Gales sweep Transatlantic Race 2015

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The Transatlantic Race 2015, organized by the New York Yacht Club, the Storm Trysail Club, the Royal Yacht Squadron and Royal Ocean Racing Club, has its fleet of racers roughly halfway across the pond. Now on day nine of the race, some boats have been hit hard by gales. Several of the race boats have sustained damage. More below.  

From the press release: Gales and prolonged strong winds since the start have taken their toll as the bulk of the fleet reaches the halfway stage of the Transatlantic Race 2015.
On board the Class 40 Amhas, doublehanded crew Mackenzie Davis and Brian Harris have been forced to retire with mast issues and are currently nursing their Akilaria RC3 towards the Azores.
For those following the YB tracker, there were some nervous moments last night as Daniel and Gretchen Biemesderfer’s Mason 43,Shearwater, appeared to be slowly heading in the direction of the Caribbean. Unable to raise the crew, the Race Committee scrambled Sir Geoffrey Mulcahy’s Swan 56 Noonmark VI to assist. As they closed Noonmark’s crew was able to raise the Shearwater crew, who subsequently sent this update: “We sustained some damage: broken boom vang, traveller and importantly mainsail. We're hove to until the weather abates. At that point we'll decide if we can continue racing. However, the boat is fine and the crew are all well and in good spirits. We're all getting some much needed rest.”
A few hours later, Shearwater checked in via Sat Phone with the Race Office and confirmed that they were dropping out of the race and sailing to the Azores to effect repairs.
With boats spread out across some 1500 miles of race track, the weather they are currently experiencing is hugely contrasting. Early this morning, boats off the eastern end of Point Alpha, the ice exclusion zone, were seeing 40 to 50 knots, while at the front of the fleet,Mariette of 1915 had been becalmed and those still closest to America, the fastest boats in the fleet, were uncharacteristically clocking some of the slowest speeds, trapped in high pressure extending from Newfoundland south to Bermuda.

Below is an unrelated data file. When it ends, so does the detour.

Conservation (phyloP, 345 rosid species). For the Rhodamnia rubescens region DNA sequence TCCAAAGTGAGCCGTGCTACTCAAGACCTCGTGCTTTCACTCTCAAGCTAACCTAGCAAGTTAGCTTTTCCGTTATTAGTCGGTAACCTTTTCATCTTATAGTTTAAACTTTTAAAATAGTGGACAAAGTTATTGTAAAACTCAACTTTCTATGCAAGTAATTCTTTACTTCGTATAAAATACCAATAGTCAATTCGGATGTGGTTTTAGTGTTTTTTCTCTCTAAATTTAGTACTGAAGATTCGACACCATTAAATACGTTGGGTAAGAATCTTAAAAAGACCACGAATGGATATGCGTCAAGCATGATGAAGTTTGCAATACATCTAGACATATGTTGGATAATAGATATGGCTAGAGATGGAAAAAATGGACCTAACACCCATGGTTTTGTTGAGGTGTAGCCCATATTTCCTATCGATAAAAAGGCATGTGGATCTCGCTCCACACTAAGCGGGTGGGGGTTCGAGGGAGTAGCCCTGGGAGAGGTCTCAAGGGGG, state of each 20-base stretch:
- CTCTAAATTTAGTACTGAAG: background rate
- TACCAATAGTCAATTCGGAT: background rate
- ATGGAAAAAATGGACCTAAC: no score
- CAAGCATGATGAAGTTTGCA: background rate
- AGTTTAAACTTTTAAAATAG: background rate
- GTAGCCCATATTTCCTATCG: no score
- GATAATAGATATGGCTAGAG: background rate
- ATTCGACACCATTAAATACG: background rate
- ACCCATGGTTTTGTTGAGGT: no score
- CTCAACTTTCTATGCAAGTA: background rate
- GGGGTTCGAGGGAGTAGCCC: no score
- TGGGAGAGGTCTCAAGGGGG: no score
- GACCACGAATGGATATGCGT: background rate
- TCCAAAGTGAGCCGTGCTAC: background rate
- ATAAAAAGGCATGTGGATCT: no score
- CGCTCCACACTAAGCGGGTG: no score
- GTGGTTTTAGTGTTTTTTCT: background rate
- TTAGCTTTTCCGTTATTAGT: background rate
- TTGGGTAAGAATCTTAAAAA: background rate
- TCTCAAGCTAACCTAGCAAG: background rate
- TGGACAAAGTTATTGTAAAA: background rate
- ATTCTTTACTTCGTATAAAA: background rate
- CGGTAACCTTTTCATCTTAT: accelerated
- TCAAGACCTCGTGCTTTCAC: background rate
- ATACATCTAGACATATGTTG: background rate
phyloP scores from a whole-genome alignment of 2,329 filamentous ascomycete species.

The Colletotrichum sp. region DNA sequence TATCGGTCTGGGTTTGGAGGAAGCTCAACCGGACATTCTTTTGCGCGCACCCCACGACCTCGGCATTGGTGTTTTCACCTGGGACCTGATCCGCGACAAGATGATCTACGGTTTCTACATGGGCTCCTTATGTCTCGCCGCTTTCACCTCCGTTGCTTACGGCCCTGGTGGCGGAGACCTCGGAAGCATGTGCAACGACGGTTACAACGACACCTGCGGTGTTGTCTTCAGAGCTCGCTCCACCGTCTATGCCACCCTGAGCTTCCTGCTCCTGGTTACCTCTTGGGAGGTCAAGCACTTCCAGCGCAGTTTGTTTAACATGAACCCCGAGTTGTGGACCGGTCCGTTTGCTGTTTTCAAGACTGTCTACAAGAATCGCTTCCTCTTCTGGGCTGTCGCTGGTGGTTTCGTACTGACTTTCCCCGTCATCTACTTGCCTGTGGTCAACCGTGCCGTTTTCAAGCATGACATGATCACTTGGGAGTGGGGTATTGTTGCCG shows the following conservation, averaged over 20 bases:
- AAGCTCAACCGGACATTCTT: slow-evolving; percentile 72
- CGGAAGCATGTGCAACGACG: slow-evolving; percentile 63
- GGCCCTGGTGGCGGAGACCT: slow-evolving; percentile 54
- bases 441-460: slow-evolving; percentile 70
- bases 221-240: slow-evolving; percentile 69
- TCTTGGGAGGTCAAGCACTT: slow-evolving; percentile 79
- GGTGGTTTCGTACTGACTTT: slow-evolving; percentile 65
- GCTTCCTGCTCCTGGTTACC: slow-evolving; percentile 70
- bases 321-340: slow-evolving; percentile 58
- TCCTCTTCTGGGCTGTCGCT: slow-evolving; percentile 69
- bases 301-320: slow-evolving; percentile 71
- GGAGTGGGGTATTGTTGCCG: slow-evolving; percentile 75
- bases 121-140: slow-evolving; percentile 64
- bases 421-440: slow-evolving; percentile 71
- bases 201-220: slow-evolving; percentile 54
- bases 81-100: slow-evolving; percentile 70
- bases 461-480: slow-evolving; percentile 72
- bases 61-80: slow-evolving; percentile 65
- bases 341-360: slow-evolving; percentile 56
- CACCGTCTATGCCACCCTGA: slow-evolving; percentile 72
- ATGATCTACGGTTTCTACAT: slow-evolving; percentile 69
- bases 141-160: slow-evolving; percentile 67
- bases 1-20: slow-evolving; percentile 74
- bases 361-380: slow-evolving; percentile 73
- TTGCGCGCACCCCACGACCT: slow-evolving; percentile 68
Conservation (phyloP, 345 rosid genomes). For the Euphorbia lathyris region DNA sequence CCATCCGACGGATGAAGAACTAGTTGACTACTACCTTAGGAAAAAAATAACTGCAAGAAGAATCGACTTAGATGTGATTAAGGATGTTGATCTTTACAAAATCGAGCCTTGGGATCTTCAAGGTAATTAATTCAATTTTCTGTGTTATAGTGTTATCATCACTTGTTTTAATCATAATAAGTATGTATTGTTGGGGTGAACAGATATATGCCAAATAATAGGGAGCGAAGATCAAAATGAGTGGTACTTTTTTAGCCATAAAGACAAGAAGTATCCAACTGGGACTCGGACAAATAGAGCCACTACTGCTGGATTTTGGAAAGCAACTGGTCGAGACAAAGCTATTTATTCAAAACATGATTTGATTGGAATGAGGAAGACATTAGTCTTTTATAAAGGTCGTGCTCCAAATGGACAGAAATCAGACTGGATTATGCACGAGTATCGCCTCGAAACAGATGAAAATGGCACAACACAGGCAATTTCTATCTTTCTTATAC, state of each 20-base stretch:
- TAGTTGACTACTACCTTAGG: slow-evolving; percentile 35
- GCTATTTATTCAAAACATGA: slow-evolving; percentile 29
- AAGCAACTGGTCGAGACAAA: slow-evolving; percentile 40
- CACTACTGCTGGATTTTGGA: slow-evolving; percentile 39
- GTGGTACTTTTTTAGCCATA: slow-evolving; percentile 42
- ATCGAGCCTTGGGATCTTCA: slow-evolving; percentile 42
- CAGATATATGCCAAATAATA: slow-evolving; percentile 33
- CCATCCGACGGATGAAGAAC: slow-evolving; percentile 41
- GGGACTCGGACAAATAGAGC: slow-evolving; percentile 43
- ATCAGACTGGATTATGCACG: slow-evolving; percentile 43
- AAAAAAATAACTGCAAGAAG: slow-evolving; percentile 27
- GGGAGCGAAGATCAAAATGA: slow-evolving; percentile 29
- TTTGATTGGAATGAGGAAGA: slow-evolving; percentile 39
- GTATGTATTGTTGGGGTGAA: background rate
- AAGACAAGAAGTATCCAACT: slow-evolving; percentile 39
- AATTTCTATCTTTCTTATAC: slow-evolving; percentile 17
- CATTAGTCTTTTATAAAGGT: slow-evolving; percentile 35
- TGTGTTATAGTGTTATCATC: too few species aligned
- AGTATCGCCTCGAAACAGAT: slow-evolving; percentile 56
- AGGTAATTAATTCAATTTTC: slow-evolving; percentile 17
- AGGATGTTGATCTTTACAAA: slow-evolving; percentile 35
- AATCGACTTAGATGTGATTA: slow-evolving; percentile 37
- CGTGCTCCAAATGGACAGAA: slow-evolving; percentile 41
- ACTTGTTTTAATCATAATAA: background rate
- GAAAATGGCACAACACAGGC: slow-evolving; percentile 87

Furthest south among the lead group, the Open 60 Grey Power this morning had 11 to 15 knots from the southwest after a big Monday. “Yesterday we were blasting, really shifting, getting 17-knot averages. We slowed down overnight, and today it is down to 11 to 12,” reported skipper and living legend Sir Robin Knox-Johnston, who in 1969 became the first man ever to sail singlehanded non-stop around the world.
On board Grey Power, he is accompanied by an all-star cast of old friends, including former RORC Commodore and chief blogger, David Aisher, leading yacht broker Bernard Gallay (regular crew on his British Airways catamaran in the mid-1980s) and Dilip Donde, the first Indian to sail singlehanded around the world. “It is lovely having some old and trusted friends with you and enjoying crossing an ocean again,” said Knox-Johnston.
Knox-Johnston is renowned for serving up eye-watering curries on board, but this trip has passed this on. “I don’t do curries when Dilip is onboard; I know when I am outclassed. He makes excellent ones!”
It seems probable Grey Power will be fifth home on the water, but in terms of his progress Knox-Johnston is still kicking himself after making a tactical error after the start. Their only major incident to date was when they ran into something, believed to be a whale, three days ago. Fortunately the boat survived intact and they have continued. 
A most extraordinary performance is that of the 1929, 52’ yawl Dorade, which the boat’s eminent yacht designer Olin Stephens raced to victory in the 1931 Transatlantic Race, coming home in 17 days, two days ahead of the nearest competition (for which the Stephens received a ticker-tape parade up New York City’s Broadway). Dorade’s present owner Matt Brooks says that he would like to match or better the yacht’s time; however, this is no mean feat given that today the course is much longer to avoid icebergs and they have experienced heinous conditions.
“A day and a half ago the wind was into the 40s with 15- to 18-ft seas and we were sailing upwind,” said Brooks. “It was the first time we had ever sailed with three reefs.” This morning the wind was 18 knots from the southwest, and another gale was on its way.
Despite this, Dorade is showing her old form, hanging on to the coat tails of boats substantially newer than she is. As Brooks says: “The old girl is keeping up.” Two days ago they set a new speed record of 18.7 knots (compared to 11.4 knots, Dorade’s top speed in 1931).
At the front of the fleet Mariette of 1915 has lost ground on the chasing pack, as she dropped off the back of the depression she had been riding.
“Last night we had no wind at all,” recounted navigator Halvard Mabire. “We never stopped, but we stayed a long time at two to three knots.” Despite the lack of wind, the substantial swell persisted, creating a rolly ride even for the 165-ton classic. “That is very difficult on any boat, but we have eight tons of rigging, masts, sails and gaffs and our main boom is 17 meters long,” said skipper Charlie Wroe of what was clunking around aloft last night.
This morning the wind had returned and the Mariette crew was expecting it to veer from the southeast into the southwest today; and they were expecting to be overhauled by Lucky and Nomad IV in due course. As Wroe stated: “The fast reaching conditions look pretty stable for the next two to three days, so they are going to do a horizon job on us. All we can do is to try and hang on.”

By Ocean Navigator